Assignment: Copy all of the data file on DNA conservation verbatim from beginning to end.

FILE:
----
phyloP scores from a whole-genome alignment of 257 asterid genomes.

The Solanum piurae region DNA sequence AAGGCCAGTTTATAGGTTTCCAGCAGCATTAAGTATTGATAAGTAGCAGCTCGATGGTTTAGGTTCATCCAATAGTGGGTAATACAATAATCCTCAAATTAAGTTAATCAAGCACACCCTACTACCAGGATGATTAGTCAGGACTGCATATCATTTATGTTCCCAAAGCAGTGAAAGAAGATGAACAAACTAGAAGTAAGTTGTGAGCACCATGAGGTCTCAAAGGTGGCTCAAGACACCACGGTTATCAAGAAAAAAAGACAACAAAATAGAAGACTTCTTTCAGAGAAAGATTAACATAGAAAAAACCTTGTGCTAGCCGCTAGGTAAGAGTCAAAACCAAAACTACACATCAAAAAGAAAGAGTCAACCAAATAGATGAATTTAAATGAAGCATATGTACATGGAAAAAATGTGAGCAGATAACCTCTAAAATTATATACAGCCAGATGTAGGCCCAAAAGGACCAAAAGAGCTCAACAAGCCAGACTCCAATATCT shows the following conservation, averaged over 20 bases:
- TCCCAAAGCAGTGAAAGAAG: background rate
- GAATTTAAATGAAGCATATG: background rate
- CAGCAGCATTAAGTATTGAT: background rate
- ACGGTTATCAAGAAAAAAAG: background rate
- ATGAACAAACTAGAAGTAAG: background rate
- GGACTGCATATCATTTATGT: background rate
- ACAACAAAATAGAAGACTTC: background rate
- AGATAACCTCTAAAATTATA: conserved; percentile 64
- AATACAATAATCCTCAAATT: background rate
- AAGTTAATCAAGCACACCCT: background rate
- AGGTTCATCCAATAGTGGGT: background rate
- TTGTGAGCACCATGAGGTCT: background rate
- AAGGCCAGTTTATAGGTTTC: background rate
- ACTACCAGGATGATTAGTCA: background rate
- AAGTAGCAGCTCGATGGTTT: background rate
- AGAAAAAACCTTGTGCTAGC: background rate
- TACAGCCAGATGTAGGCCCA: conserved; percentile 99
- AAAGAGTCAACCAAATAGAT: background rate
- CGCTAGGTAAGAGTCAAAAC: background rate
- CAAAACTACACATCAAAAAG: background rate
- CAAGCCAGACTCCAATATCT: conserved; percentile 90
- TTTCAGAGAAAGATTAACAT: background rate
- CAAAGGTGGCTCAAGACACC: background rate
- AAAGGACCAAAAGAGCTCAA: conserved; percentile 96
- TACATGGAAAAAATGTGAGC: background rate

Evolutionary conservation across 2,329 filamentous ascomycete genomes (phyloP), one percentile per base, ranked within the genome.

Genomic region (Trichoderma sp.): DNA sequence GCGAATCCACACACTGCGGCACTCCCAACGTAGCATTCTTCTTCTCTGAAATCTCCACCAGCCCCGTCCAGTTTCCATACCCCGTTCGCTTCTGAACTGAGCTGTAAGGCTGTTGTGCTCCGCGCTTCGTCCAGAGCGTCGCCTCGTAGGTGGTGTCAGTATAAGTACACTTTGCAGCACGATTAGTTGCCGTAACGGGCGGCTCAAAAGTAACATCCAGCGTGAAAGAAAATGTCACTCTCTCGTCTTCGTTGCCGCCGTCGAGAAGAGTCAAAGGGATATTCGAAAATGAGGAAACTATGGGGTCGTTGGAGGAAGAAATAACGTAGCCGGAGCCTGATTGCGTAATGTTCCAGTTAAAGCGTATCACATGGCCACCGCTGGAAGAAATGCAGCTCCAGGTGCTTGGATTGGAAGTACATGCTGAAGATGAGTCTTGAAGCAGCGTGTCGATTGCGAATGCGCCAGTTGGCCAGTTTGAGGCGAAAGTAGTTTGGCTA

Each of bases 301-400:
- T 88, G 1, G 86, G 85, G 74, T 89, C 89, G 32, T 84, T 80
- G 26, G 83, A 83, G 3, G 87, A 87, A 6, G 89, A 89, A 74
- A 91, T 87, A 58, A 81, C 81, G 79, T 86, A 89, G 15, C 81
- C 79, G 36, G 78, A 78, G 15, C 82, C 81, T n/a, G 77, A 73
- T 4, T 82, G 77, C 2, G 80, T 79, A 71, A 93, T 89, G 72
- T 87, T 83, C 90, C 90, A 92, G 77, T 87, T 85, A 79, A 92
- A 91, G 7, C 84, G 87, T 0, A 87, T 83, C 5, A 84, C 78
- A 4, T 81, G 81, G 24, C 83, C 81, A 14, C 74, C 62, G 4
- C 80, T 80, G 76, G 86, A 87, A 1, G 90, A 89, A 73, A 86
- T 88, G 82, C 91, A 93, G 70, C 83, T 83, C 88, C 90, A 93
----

phyloP scores from a whole-genome alignment of 257 asterid genomes.

The Solanum piurae region DNA sequence AAGGCCAGTTTATAGGTTTCCAGCAGCATTAAGTATTGATAAGTAGCAGCTCGATGGTTTAGGTTCATCCAATAGTGGGTAATACAATAATCCTCAAATTAAGTTAATCAAGCACACCCTACTACCAGGATGATTAGTCAGGACTGCATATCATTTATGTTCCCAAAGCAGTGAAAGAAGATGAACAAACTAGAAGTAAGTTGTGAGCACCATGAGGTCTCAAAGGTGGCTCAAGACACCACGGTTATCAAGAAAAAAAGACAACAAAATAGAAGACTTCTTTCAGAGAAAGATTAACATAGAAAAAACCTTGTGCTAGCCGCTAGGTAAGAGTCAAAACCAAAACTACACATCAAAAAGAAAGAGTCAACCAAATAGATGAATTTAAATGAAGCATATGTACATGGAAAAAATGTGAGCAGATAACCTCTAAAATTATATACAGCCAGATGTAGGCCCAAAAGGACCAAAAGAGCTCAACAAGCCAGACTCCAATATCT shows the following conservation, averaged over 20 bases:
- TCCCAAAGCAGTGAAAGAAG: background rate
- GAATTTAAATGAAGCATATG: background rate
- CAGCAGCATTAAGTATTGAT: background rate
- ACGGTTATCAAGAAAAAAAG: background rate
- ATGAACAAACTAGAAGTAAG: background rate
- GGACTGCATATCATTTATGT: background rate
- ACAACAAAATAGAAGACTTC: background rate
- AGATAACCTCTAAAATTATA: conserved; percentile 64
- AATACAATAATCCTCAAATT: background rate
- AAGTTAATCAAGCACACCCT: background rate
- AGGTTCATCCAATAGTGGGT: background rate
- TTGTGAGCACCATGAGGTCT: background rate
- AAGGCCAGTTTATAGGTTTC: background rate
- ACTACCAGGATGATTAGTCA: background rate
- AAGTAGCAGCTCGATGGTTT: background rate
- AGAAAAAACCTTGTGCTAGC: background rate
- TACAGCCAGATGTAGGCCCA: conserved; percentile 99
- AAAGAGTCAACCAAATAGAT: background rate
- CGCTAGGTAAGAGTCAAAAC: background rate
- CAAAACTACACATCAAAAAG: background rate
- CAAGCCAGACTCCAATATCT: conserved; percentile 90
- TTTCAGAGAAAGATTAACAT: background rate
- CAAAGGTGGCTCAAGACACC: background rate
- AAAGGACCAAAAGAGCTCAA: conserved; percentile 96
- TACATGGAAAAAATGTGAGC: background rate

Evolutionary conservation across 2,329 filamentous ascomycete genomes (phyloP), one percentile per base, ranked within the genome.

Genomic region (Trichoderma sp.): DNA sequence GCGAATCCACACACTGCGGCACTCCCAACGTAGCATTCTTCTTCTCTGAAATCTCCACCAGCCCCGTCCAGTTTCCATACCCCGTTCGCTTCTGAACTGAGCTGTAAGGCTGTTGTGCTCCGCGCTTCGTCCAGAGCGTCGCCTCGTAGGTGGTGTCAGTATAAGTACACTTTGCAGCACGATTAGTTGCCGTAACGGGCGGCTCAAAAGTAACATCCAGCGTGAAAGAAAATGTCACTCTCTCGTCTTCGTTGCCGCCGTCGAGAAGAGTCAAAGGGATATTCGAAAATGAGGAAACTATGGGGTCGTTGGAGGAAGAAATAACGTAGCCGGAGCCTGATTGCGTAATGTTCCAGTTAAAGCGTATCACATGGCCACCGCTGGAAGAAATGCAGCTCCAGGTGCTTGGATTGGAAGTACATGCTGAAGATGAGTCTTGAAGCAGCGTGTCGATTGCGAATGCGCCAGTTGGCCAGTTTGAGGCGAAAGTAGTTTGGCTA

Each of bases 301-400:
- T 88, G 1, G 86, G 85, G 74, T 89, C 89, G 32, T 84, T 80
- G 26, G 83, A 83, G 3, G 87, A 87, A 6, G 89, A 89, A 74
- A 91, T 87, A 58, A 81, C 81, G 79, T 86, A 89, G 15, C 81
- C 79, G 36, G 78, A 78, G 15, C 82, C 81, T n/a, G 77, A 73
- T 4, T 82, G 77, C 2, G 80, T 79, A 71, A 93, T 89, G 72
- T 87, T 83, C 90, C 90, A 92, G 77, T 87, T 85, A 79, A 92
- A 91, G 7, C 84, G 87, T 0, A 87, T 83, C 5, A 84, C 78
- A 4, T 81, G 81, G 24, C 83, C 81, A 14, C 74, C 62, G 4
- C 80, T 80, G 76, G 86, A 87, A 1, G 90, A 89, A 73, A 86
- T 88, G 82, C 91, A 93, G 70, C 83, T 83, C 88, C 90, A 93